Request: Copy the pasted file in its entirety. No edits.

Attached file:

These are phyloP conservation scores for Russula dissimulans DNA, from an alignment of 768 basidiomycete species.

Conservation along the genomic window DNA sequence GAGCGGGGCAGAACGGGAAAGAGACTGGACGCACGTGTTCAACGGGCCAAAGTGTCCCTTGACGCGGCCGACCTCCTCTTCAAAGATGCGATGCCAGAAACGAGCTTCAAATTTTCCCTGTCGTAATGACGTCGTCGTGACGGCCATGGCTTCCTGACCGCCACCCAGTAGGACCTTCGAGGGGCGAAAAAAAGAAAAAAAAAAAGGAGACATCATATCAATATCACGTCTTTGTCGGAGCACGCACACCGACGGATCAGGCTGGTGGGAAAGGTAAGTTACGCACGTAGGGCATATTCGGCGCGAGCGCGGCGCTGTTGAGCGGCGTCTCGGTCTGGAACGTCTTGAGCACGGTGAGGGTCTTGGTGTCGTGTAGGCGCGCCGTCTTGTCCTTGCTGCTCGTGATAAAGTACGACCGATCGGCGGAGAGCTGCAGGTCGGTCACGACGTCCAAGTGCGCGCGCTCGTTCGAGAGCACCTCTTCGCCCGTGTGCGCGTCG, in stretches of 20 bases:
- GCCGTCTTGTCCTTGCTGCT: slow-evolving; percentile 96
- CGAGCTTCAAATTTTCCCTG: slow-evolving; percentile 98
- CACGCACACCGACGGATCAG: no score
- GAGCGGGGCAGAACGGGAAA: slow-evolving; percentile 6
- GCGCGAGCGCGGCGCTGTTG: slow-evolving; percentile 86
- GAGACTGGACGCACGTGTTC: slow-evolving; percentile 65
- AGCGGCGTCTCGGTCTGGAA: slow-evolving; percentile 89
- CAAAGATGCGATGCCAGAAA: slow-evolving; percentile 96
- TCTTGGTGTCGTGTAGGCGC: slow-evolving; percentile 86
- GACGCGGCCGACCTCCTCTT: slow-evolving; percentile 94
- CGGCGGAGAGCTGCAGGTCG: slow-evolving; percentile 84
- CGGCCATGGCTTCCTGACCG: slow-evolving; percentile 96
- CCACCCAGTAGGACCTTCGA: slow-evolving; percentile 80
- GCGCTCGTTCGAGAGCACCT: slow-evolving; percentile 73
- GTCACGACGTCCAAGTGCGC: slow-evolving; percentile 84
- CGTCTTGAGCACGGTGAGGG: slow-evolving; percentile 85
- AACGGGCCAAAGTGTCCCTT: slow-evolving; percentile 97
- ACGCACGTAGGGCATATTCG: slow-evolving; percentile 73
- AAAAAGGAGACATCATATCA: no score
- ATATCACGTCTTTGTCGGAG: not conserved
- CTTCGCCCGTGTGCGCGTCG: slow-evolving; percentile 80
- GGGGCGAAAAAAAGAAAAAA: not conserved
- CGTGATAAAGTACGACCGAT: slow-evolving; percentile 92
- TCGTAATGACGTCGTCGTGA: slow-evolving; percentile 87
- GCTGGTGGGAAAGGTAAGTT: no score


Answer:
These are phyloP conservation scores for Russula dissimulans DNA, from an alignment of 768 basidiomycete species.

Conservation along the genomic window DNA sequence GAGCGGGGCAGAACGGGAAAGAGACTGGACGCACGTGTTCAACGGGCCAAAGTGTCCCTTGACGCGGCCGACCTCCTCTTCAAAGATGCGATGCCAGAAACGAGCTTCAAATTTTCCCTGTCGTAATGACGTCGTCGTGACGGCCATGGCTTCCTGACCGCCACCCAGTAGGACCTTCGAGGGGCGAAAAAAAGAAAAAAAAAAAGGAGACATCATATCAATATCACGTCTTTGTCGGAGCACGCACACCGACGGATCAGGCTGGTGGGAAAGGTAAGTTACGCACGTAGGGCATATTCGGCGCGAGCGCGGCGCTGTTGAGCGGCGTCTCGGTCTGGAACGTCTTGAGCACGGTGAGGGTCTTGGTGTCGTGTAGGCGCGCCGTCTTGTCCTTGCTGCTCGTGATAAAGTACGACCGATCGGCGGAGAGCTGCAGGTCGGTCACGACGTCCAAGTGCGCGCGCTCGTTCGAGAGCACCTCTTCGCCCGTGTGCGCGTCG, in stretches of 20 bases:
- GCCGTCTTGTCCTTGCTGCT: slow-evolving; percentile 96
- CGAGCTTCAAATTTTCCCTG: slow-evolving; percentile 98
- CACGCACACCGACGGATCAG: no score
- GAGCGGGGCAGAACGGGAAA: slow-evolving; percentile 6
- GCGCGAGCGCGGCGCTGTTG: slow-evolving; percentile 86
- GAGACTGGACGCACGTGTTC: slow-evolving; percentile 65
- AGCGGCGTCTCGGTCTGGAA: slow-evolving; percentile 89
- CAAAGATGCGATGCCAGAAA: slow-evolving; percentile 96
- TCTTGGTGTCGTGTAGGCGC: slow-evolving; percentile 86
- GACGCGGCCGACCTCCTCTT: slow-evolving; percentile 94
- CGGCGGAGAGCTGCAGGTCG: slow-evolving; percentile 84
- CGGCCATGGCTTCCTGACCG: slow-evolving; percentile 96
- CCACCCAGTAGGACCTTCGA: slow-evolving; percentile 80
- GCGCTCGTTCGAGAGCACCT: slow-evolving; percentile 73
- GTCACGACGTCCAAGTGCGC: slow-evolving; percentile 84
- CGTCTTGAGCACGGTGAGGG: slow-evolving; percentile 85
- AACGGGCCAAAGTGTCCCTT: slow-evolving; percentile 97
- ACGCACGTAGGGCATATTCG: slow-evolving; percentile 73
- AAAAAGGAGACATCATATCA: no score
- ATATCACGTCTTTGTCGGAG: not conserved
- CTTCGCCCGTGTGCGCGTCG: slow-evolving; percentile 80
- GGGGCGAAAAAAAGAAAAAA: not conserved
- CGTGATAAAGTACGACCGAT: slow-evolving; percentile 92
- TCGTAATGACGTCGTCGTGA: slow-evolving; percentile 87
- GCTGGTGGGAAAGGTAAGTT: no score